CropperCapture77

Now I can upload a new version of the configuration file (keeping the name the same), this time it has the Logs section filter set to Warning.

CropperCapture79

Cause a few more of the same trace messages to get created, wait a minute, and check the WADLogsTable.  This time we only see warnings (the “informational” messages have been filtered out based on our uploaded config file settings).

CropperCapture78

To summarize, this is probably the best way to configure diagnostics since it’s outside of your application code.  You can upload a new configuration file any time and the runtime will adjust to your new settings.  (I should mention that the runtime will poll for configuration changes at an interval based on the value you set in the configuration file).

 
 
 

ASP.NET Universal Providers

Earlier this month, I posted about how the ASP.NET membership providers are creating the required database schema for me automagically when I first hit the site.  Here is a quick update to that statement now that I more thoroughly understand what’s going on.

Scott Hanselman does a great job introducing us to the ASP.NET Universal Providers for Session, Membership, Roles and User Profile so I won’t repeat it here.  What I DON’T get from his article is that the Universal Providers are the default for a new ASP.NET MVC3 project (and that they’re not yet supported on Azure).  I hadn’t touched ASP.NET or MVC for multiple years, so I just went along quietly and created a new project, pointed my connection string at a SQL Server and things were all working.  It wasn’t until I published the site to Azure that things fell apart.

The Universal Providers (“DefaultMembershipProvider”) are referenced throughout the web.config for all the different pieces of membership, and here you see it set as the default provider (the one that membership code in the site will look for and use).

  <membership defaultProvider="DefaultMembershipProvider">
    <providers>
      <clear />
      <add name="AspNetSqlMembershipProvider"
            type="System.Web.Security.SqlMembershipProvider"
            connectionStringName="ApplicationServices"
            enablePasswordRetrieval="false"
            enablePasswordReset="true"
            requiresQuestionAndAnswer="false"
            requiresUniqueEmail="false"
            maxInvalidPasswordAttempts="5"
            minRequiredPasswordLength="6"
            minRequiredNonalphanumericCharacters="0"
            passwordAttemptWindow="10"
            applicationName="/" />
      <add name="DefaultMembershipProvider"
            type="System.Web.Providers.DefaultMembershipProvider, 
                   System.Web.Providers, Version=1.0.0.0, Culture=neutral,
                   PublicKeyToken=31bf3856ad364e35"
            connectionStringName="DefaultConnection"
            enablePasswordRetrieval="false"
            enablePasswordReset="true"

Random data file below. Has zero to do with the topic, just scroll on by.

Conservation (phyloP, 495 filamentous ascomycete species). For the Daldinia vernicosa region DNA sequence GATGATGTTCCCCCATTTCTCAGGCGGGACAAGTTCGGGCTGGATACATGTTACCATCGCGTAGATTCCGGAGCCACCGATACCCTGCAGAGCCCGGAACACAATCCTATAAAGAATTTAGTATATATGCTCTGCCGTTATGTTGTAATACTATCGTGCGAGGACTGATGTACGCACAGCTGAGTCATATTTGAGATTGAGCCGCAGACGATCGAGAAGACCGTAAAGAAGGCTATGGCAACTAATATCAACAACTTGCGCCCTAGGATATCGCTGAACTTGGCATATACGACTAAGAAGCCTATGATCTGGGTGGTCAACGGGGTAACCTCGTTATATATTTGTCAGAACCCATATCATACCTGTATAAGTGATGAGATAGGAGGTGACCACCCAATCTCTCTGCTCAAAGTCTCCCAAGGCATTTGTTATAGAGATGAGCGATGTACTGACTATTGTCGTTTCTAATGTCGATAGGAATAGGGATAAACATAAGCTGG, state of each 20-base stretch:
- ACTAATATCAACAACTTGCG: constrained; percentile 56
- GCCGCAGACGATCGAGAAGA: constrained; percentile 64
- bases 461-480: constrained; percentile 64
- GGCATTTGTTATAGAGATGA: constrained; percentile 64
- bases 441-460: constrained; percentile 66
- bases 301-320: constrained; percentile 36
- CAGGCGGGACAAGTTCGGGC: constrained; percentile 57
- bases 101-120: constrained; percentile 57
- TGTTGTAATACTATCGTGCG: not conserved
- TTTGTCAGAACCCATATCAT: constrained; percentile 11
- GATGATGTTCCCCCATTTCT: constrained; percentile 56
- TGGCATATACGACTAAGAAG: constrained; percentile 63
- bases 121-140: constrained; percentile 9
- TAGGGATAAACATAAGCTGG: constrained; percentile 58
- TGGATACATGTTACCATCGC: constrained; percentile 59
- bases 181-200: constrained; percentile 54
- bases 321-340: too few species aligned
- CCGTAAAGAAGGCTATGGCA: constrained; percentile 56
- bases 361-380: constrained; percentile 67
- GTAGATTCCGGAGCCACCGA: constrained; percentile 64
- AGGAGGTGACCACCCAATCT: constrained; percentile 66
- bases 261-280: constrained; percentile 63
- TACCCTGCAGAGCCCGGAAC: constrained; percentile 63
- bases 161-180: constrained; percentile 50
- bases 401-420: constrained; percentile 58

requiresQuestionAndAnswer="false"
            requiresUniqueEmail="false"
            maxInvalidPasswordAttempts="5"
            minRequiredPasswordLength="6"
            minRequiredNonalphanumericCharacters="0"
            passwordAttemptWindow="10"
            applicationName="/" />
    </providers>
  </membership>

This works fine as long as we were developing on our local machines (where the Universal Providers are installed), and even when we’re hitting the SQL Azure database from our local machine (the provider is local, the database is remote – so the code can create the SQL Azure compatible schema on the fly regardless of the DB location).  When the site is deployed to Azure, where the Universal Providers are not installed, you get an error: Unable to find the requested .Net Framework Data Provider. It may not be installed.

It took forever to figure out that this was the problem, and 1 minute to fix it – just switch web.config to use the SQL Providers that are already configured, just not as the default.

  <membership defaultProvider="AspNetSqlMembershipProvider">

 

The bottom line: the Universal Providers are not yet available on Azure servers, so you have to go with the legacy SQL Providers.  These providers, as always, require you to run the ASPNET_REGSQL tool to create the required database schema before you hit the site.

  • Universal Providers: create their required DB schema on first use, do not have the aspnet_xxx prefix on the tables, and do not use any views or stored procedures.
  • SQL Providers: require you to run ASPNET_REGSQL before first use, the tables are namespaced with “aspnet_” in front, and there are views and stored procedures that go along with the tables (all created by the ASPNET_REGSQL tool)

 
 
 
 

Azure 101 – Billing (when 1 minute equals 5 hours and 2 might equal 10)

I thought I’d start a blog series all about Azure – things I’ve learned while getting a few web sites up and running in the (Microsoft) cloud.  First up – billing.  Microsoft offers a “free” 90-day trial to get your feet wet, but BE CAREFUL, may not be free, especially when you quickly go over your quotas and start getting charged.

A lot of this information is available deep in the dark depths of the Azure SDK help, and you might just tell me to RTFM, but even as a Microsoft support engineer admitted to me:  “there is WAY too much documentation out there, it’s impossible to find anything”.  My thoughts exactly, and this is the reason for this quick post to summarize the information.